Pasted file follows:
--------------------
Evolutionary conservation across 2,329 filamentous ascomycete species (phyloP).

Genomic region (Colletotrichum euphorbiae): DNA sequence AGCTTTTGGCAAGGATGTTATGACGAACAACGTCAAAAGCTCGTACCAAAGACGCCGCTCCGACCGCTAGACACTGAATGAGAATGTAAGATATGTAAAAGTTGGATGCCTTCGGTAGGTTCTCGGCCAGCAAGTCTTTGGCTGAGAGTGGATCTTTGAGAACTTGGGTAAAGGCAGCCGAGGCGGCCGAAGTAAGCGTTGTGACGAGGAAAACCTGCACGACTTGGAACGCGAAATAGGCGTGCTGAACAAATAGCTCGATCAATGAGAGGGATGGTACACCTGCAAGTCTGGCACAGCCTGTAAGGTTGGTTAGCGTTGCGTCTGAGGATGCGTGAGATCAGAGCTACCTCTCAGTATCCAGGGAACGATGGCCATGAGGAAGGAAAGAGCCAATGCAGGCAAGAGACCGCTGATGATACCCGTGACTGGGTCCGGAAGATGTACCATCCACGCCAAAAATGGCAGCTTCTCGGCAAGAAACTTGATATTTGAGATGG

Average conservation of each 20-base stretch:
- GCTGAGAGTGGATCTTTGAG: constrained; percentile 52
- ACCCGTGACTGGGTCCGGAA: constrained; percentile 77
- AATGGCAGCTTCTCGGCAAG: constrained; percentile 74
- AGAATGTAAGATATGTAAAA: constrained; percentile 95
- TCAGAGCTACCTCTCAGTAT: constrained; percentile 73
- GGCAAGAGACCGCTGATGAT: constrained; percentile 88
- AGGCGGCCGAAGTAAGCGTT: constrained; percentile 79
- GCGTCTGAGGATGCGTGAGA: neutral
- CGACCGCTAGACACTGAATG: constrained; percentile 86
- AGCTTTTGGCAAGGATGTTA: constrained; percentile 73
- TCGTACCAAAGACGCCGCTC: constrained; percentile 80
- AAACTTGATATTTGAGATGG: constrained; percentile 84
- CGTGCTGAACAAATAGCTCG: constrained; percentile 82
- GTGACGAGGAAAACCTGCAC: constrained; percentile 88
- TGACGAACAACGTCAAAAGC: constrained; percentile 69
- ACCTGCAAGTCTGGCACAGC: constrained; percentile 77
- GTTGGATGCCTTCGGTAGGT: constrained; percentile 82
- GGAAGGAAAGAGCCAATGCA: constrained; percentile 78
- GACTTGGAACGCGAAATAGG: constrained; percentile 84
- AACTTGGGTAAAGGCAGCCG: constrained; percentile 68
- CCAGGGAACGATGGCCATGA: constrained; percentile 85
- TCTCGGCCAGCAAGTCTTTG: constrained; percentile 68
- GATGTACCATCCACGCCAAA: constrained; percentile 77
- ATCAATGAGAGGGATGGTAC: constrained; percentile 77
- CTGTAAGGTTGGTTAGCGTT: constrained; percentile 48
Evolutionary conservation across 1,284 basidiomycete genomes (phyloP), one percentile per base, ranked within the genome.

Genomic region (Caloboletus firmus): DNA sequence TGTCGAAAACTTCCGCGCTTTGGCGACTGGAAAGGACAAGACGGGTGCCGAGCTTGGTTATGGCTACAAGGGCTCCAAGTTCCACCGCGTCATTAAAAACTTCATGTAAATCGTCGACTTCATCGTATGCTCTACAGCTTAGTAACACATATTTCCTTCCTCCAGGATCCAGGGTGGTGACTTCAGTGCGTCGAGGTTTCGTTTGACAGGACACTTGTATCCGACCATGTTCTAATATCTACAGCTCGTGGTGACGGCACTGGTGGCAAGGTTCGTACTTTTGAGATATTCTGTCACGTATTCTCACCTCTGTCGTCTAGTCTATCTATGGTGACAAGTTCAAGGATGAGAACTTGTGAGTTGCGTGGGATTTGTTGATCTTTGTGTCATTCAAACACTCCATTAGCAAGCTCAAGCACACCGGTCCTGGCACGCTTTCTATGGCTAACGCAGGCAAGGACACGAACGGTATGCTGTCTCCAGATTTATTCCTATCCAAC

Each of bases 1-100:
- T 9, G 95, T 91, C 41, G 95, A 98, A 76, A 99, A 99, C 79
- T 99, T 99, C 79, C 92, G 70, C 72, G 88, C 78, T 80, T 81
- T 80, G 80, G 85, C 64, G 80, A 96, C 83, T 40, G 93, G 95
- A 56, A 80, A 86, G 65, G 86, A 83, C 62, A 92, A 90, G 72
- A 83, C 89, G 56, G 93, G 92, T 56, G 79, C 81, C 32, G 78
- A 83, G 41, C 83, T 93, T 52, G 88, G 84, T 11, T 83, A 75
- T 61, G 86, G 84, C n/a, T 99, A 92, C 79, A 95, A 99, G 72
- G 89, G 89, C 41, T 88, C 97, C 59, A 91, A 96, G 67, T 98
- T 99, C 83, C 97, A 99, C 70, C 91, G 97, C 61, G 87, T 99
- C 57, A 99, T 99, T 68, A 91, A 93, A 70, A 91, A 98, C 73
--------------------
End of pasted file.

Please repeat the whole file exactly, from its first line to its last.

Evolutionary conservation across 2,329 filamentous ascomycete species (phyloP).

Genomic region (Colletotrichum euphorbiae): DNA sequence AGCTTTTGGCAAGGATGTTATGACGAACAACGTCAAAAGCTCGTACCAAAGACGCCGCTCCGACCGCTAGACACTGAATGAGAATGTAAGATATGTAAAAGTTGGATGCCTTCGGTAGGTTCTCGGCCAGCAAGTCTTTGGCTGAGAGTGGATCTTTGAGAACTTGGGTAAAGGCAGCCGAGGCGGCCGAAGTAAGCGTTGTGACGAGGAAAACCTGCACGACTTGGAACGCGAAATAGGCGTGCTGAACAAATAGCTCGATCAATGAGAGGGATGGTACACCTGCAAGTCTGGCACAGCCTGTAAGGTTGGTTAGCGTTGCGTCTGAGGATGCGTGAGATCAGAGCTACCTCTCAGTATCCAGGGAACGATGGCCATGAGGAAGGAAAGAGCCAATGCAGGCAAGAGACCGCTGATGATACCCGTGACTGGGTCCGGAAGATGTACCATCCACGCCAAAAATGGCAGCTTCTCGGCAAGAAACTTGATATTTGAGATGG

Average conservation of each 20-base stretch:
- GCTGAGAGTGGATCTTTGAG: constrained; percentile 52
- ACCCGTGACTGGGTCCGGAA: constrained; percentile 77
- AATGGCAGCTTCTCGGCAAG: constrained; percentile 74
- AGAATGTAAGATATGTAAAA: constrained; percentile 95
- TCAGAGCTACCTCTCAGTAT: constrained; percentile 73
- GGCAAGAGACCGCTGATGAT: constrained; percentile 88
- AGGCGGCCGAAGTAAGCGTT: constrained; percentile 79
- GCGTCTGAGGATGCGTGAGA: neutral
- CGACCGCTAGACACTGAATG: constrained; percentile 86
- AGCTTTTGGCAAGGATGTTA: constrained; percentile 73
- TCGTACCAAAGACGCCGCTC: constrained; percentile 80
- AAACTTGATATTTGAGATGG: constrained; percentile 84
- CGTGCTGAACAAATAGCTCG: constrained; percentile 82
- GTGACGAGGAAAACCTGCAC: constrained; percentile 88
- TGACGAACAACGTCAAAAGC: constrained; percentile 69
- ACCTGCAAGTCTGGCACAGC: constrained; percentile 77
- GTTGGATGCCTTCGGTAGGT: constrained; percentile 82
- GGAAGGAAAGAGCCAATGCA: constrained; percentile 78
- GACTTGGAACGCGAAATAGG: constrained; percentile 84
- AACTTGGGTAAAGGCAGCCG: constrained; percentile 68
- CCAGGGAACGATGGCCATGA: constrained; percentile 85
- TCTCGGCCAGCAAGTCTTTG: constrained; percentile 68
- GATGTACCATCCACGCCAAA: constrained; percentile 77
- ATCAATGAGAGGGATGGTAC: constrained; percentile 77
- CTGTAAGGTTGGTTAGCGTT: constrained; percentile 48
Evolutionary conservation across 1,284 basidiomycete genomes (phyloP), one percentile per base, ranked within the genome.

Genomic region (Caloboletus firmus): DNA sequence TGTCGAAAACTTCCGCGCTTTGGCGACTGGAAAGGACAAGACGGGTGCCGAGCTTGGTTATGGCTACAAGGGCTCCAAGTTCCACCGCGTCATTAAAAACTTCATGTAAATCGTCGACTTCATCGTATGCTCTACAGCTTAGTAACACATATTTCCTTCCTCCAGGATCCAGGGTGGTGACTTCAGTGCGTCGAGGTTTCGTTTGACAGGACACTTGTATCCGACCATGTTCTAATATCTACAGCTCGTGGTGACGGCACTGGTGGCAAGGTTCGTACTTTTGAGATATTCTGTCACGTATTCTCACCTCTGTCGTCTAGTCTATCTATGGTGACAAGTTCAAGGATGAGAACTTGTGAGTTGCGTGGGATTTGTTGATCTTTGTGTCATTCAAACACTCCATTAGCAAGCTCAAGCACACCGGTCCTGGCACGCTTTCTATGGCTAACGCAGGCAAGGACACGAACGGTATGCTGTCTCCAGATTTATTCCTATCCAAC

Each of bases 1-100:
- T 9, G 95, T 91, C 41, G 95, A 98, A 76, A 99, A 99, C 79
- T 99, T 99, C 79, C 92, G 70, C 72, G 88, C 78, T 80, T 81
- T 80, G 80, G 85, C 64, G 80, A 96, C 83, T 40, G 93, G 95
- A 56, A 80, A 86, G 65, G 86, A 83, C 62, A 92, A 90, G 72
- A 83, C 89, G 56, G 93, G 92, T 56, G 79, C 81, C 32, G 78
- A 83, G 41, C 83, T 93, T 52, G 88, G 84, T 11, T 83, A 75
- T 61, G 86, G 84, C n/a, T 99, A 92, C 79, A 95, A 99, G 72
- G 89, G 89, C 41, T 88, C 97, C 59, A 91, A 96, G 67, T 98
- T 99, C 83, C 97, A 99, C 70, C 91, G 97, C 61, G 87, T 99
- C 57, A 99, T 99, T 68, A 91, A 93, A 70, A 91, A 98, C 73